Transnet Freight Rail (TFR) has confirmed that a speed restriction is in place for heavy-haul trains transiting through public and privately owned nature conservation areas in northern KwaZulu Natal.
This has emerged from questions sent to the rail freight division of South Africa’s logistics utility after a spate of collisions with locomotives killed six impalas, eight buffaloes, a wildebeest and two White rhinos last week.
In another incident, a giraffe had to be put down after one of its legs was mangled.
A spokesperson for Pongola Game Reserve (PGR), Kemp Landman, is on record saying that the trains are breaking the speed limit by travelling at about 70 kilometres per hour.
He said the agreement TFR had with nature conservationists was to travel at a maximum of 40kph, as it was easier to stop for wildlife when travelling through the two parks south of South Africa’s border with Eswatini.
Following last week’s collisions in PGR and the adjacent Phongolo Nature Reserve, a TFR spokesperson told Netwerk24 he couldn’t find any proof of the speed-restriction arrangement.
This has since been officially refuted.
TFR’s Commercial Chief, Bonginkosi Mabaso, has said: “A speed restriction of 40 km per hour is in place for the area in question.
“It was agreed to with all relevant stakeholders in the game reserves. Signs are in place to alert our drivers. Also, our drivers are aware of the speed restriction and why it is in place.”
Regarding investigating its drivers for last week’s incidents, Mabaso added: “As in all accidents on the rail network this matter will be investigated and, more especially, focus on whether or not the speed restriction was indeed adhered to.
“Our drivers are fully appraised of the need for the speed restrictions.”
Commenting on the incident in which the rhinos were struck, Mabaso described it as a “sad and unfortunate incident”.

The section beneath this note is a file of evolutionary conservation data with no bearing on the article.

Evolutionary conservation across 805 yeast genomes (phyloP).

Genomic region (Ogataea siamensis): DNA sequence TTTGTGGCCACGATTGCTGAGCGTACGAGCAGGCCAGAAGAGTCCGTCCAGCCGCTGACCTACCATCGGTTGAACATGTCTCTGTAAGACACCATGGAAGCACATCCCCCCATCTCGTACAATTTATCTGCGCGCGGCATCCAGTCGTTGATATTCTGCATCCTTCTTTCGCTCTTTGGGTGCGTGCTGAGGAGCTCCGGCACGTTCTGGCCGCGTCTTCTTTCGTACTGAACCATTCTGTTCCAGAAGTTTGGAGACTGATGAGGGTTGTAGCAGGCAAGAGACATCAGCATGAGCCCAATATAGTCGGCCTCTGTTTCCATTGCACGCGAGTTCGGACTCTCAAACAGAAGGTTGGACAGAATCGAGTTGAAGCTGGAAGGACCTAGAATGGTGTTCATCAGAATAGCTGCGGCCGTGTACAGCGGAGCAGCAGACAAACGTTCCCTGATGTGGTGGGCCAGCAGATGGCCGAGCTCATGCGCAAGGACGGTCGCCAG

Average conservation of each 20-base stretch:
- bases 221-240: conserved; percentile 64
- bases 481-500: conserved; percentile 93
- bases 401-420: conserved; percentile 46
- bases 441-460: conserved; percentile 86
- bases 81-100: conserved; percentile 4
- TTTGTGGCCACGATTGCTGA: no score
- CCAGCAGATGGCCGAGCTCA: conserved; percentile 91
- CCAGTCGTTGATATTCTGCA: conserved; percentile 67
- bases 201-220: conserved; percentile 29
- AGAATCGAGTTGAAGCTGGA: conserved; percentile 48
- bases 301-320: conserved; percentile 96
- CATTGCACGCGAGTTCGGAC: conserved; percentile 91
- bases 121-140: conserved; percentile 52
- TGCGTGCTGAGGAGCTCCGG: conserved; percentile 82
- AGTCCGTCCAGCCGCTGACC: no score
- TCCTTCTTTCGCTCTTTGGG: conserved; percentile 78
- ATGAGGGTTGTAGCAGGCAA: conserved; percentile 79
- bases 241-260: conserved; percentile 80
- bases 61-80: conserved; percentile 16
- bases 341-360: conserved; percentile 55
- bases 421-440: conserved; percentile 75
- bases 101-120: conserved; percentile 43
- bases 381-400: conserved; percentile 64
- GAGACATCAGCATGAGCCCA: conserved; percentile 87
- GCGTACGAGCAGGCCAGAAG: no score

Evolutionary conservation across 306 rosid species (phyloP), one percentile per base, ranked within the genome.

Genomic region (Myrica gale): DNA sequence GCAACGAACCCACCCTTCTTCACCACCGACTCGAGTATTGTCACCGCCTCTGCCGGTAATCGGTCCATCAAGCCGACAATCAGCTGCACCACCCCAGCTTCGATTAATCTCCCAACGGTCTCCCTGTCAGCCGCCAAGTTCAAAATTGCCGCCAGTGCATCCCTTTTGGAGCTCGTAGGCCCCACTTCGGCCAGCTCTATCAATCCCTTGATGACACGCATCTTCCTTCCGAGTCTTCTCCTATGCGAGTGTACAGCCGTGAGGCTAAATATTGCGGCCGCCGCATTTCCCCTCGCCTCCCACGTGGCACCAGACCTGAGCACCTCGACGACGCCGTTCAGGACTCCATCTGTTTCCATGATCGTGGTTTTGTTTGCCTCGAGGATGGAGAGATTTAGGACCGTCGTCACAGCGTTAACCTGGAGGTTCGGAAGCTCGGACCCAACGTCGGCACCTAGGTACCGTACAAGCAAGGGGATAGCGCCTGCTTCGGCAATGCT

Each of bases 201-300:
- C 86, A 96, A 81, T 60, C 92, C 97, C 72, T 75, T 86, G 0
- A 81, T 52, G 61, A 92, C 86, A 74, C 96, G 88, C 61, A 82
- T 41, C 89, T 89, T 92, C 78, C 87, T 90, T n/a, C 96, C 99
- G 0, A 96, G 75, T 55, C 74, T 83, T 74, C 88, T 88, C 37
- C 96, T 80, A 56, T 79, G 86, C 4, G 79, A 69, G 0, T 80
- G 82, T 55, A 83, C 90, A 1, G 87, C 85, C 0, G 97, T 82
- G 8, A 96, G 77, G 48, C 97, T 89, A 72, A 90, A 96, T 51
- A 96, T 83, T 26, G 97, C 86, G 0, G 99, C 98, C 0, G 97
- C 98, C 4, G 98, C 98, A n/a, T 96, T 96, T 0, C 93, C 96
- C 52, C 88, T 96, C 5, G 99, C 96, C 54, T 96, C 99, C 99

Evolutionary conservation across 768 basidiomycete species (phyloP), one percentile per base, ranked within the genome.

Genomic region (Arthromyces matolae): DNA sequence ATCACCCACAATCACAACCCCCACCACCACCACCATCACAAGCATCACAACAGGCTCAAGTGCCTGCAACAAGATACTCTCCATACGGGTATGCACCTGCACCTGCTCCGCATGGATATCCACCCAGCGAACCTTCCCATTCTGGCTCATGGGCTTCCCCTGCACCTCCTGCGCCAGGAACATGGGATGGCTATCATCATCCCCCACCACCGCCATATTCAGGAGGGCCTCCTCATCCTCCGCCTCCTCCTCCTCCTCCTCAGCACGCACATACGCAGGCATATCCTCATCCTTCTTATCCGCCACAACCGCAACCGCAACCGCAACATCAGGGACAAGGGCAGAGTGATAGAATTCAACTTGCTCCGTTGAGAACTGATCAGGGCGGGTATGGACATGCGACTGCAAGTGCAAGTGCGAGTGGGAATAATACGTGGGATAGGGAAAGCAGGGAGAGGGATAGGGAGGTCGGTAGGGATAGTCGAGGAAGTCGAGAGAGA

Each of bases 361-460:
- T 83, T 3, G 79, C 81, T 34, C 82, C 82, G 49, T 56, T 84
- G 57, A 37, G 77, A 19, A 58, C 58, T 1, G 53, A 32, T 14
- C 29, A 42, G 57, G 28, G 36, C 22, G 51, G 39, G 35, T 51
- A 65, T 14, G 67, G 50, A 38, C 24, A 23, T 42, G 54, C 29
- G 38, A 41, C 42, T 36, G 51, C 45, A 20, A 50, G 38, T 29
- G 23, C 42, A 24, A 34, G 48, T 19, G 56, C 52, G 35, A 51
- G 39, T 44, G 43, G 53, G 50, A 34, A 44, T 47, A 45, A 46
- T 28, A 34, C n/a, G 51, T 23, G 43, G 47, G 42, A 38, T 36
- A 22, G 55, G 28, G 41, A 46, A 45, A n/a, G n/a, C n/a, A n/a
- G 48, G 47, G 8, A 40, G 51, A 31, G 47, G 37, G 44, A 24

“We have established that the train was approaching the Golela line that runs through PGR on Thursday, August 17, when the driver noticed four rhinos crossing the railway line and in close proximity of the train.”
Mabaso said the driver tried to warn the rhinos by blowing the loco’s hooter.
“But given the proximity of the animals to the train, there was a collision with all four rhinos. Two were injured and two died.”
TFR pointed out that all animals had not been struck on the same day as sources previously reported.
It appears that the collisions were spread over 48 hours and involved about three trains carrying coal from Mpumalanga through Eswatini on the line to the Port of Richards Bay.
Tourism Update was told by one of its readers that wildlife-loco collisions in the reserves have been going on for years.
“I have personally witnessed the speeding trains here. I am all for increasing train freight and reducing road freight, preserving human life and the road infrastructure, but not at the expense of wildlife.
“These wildlife deaths can and need to be avoided by adhering to speed limits set in the reserves. Sadly, I do not think any of us expect Transnet to care or act. Perhaps the Endangered Wildlife Trust can put pressure on them.”